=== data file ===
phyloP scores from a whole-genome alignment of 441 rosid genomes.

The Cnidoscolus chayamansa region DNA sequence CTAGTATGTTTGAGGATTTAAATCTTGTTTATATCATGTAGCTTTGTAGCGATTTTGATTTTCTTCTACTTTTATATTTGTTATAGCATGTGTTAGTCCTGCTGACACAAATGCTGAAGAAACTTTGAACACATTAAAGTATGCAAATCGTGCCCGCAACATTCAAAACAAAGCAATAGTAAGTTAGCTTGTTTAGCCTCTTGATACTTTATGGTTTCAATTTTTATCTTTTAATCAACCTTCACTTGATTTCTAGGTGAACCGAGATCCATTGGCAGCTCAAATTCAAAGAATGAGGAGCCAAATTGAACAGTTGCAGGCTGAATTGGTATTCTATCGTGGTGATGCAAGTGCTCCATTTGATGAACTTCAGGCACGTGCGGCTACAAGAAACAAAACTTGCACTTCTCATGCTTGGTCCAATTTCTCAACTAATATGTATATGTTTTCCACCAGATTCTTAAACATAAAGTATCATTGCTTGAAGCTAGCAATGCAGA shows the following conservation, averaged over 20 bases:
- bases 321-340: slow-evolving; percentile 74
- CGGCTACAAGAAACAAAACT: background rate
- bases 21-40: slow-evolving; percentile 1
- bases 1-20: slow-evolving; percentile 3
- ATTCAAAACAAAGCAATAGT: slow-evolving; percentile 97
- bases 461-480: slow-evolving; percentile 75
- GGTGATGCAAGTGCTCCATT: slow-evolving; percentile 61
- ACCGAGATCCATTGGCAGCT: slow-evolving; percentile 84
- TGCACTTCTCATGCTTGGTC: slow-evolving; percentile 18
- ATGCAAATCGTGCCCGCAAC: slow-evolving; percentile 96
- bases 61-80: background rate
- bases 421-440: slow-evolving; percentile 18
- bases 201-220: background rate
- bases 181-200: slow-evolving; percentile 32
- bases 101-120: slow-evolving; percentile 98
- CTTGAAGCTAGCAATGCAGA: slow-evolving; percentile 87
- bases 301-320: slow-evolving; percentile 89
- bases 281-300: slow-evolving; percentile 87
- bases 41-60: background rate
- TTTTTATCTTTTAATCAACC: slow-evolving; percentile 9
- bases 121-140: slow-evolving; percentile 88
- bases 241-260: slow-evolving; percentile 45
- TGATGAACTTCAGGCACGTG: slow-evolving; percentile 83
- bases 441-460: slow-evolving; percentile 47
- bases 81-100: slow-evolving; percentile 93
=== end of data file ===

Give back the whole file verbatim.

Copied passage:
phyloP scores from a whole-genome alignment of 441 rosid genomes.

The Cnidoscolus chayamansa region DNA sequence CTAGTATGTTTGAGGATTTAAATCTTGTTTATATCATGTAGCTTTGTAGCGATTTTGATTTTCTTCTACTTTTATATTTGTTATAGCATGTGTTAGTCCTGCTGACACAAATGCTGAAGAAACTTTGAACACATTAAAGTATGCAAATCGTGCCCGCAACATTCAAAACAAAGCAATAGTAAGTTAGCTTGTTTAGCCTCTTGATACTTTATGGTTTCAATTTTTATCTTTTAATCAACCTTCACTTGATTTCTAGGTGAACCGAGATCCATTGGCAGCTCAAATTCAAAGAATGAGGAGCCAAATTGAACAGTTGCAGGCTGAATTGGTATTCTATCGTGGTGATGCAAGTGCTCCATTTGATGAACTTCAGGCACGTGCGGCTACAAGAAACAAAACTTGCACTTCTCATGCTTGGTCCAATTTCTCAACTAATATGTATATGTTTTCCACCAGATTCTTAAACATAAAGTATCATTGCTTGAAGCTAGCAATGCAGA shows the following conservation, averaged over 20 bases:
- bases 321-340: slow-evolving; percentile 74
- CGGCTACAAGAAACAAAACT: background rate
- bases 21-40: slow-evolving; percentile 1
- bases 1-20: slow-evolving; percentile 3
- ATTCAAAACAAAGCAATAGT: slow-evolving; percentile 97
- bases 461-480: slow-evolving; percentile 75
- GGTGATGCAAGTGCTCCATT: slow-evolving; percentile 61
- ACCGAGATCCATTGGCAGCT: slow-evolving; percentile 84
- TGCACTTCTCATGCTTGGTC: slow-evolving; percentile 18
- ATGCAAATCGTGCCCGCAAC: slow-evolving; percentile 96
- bases 61-80: background rate
- bases 421-440: slow-evolving; percentile 18
- bases 201-220: background rate
- bases 181-200: slow-evolving; percentile 32
- bases 101-120: slow-evolving; percentile 98
- CTTGAAGCTAGCAATGCAGA: slow-evolving; percentile 87
- bases 301-320: slow-evolving; percentile 89
- bases 281-300: slow-evolving; percentile 87
- bases 41-60: background rate
- TTTTTATCTTTTAATCAACC: slow-evolving; percentile 9
- bases 121-140: slow-evolving; percentile 88
- bases 241-260: slow-evolving; percentile 45
- TGATGAACTTCAGGCACGTG: slow-evolving; percentile 83
- bases 441-460: slow-evolving; percentile 47
- bases 81-100: slow-evolving; percentile 93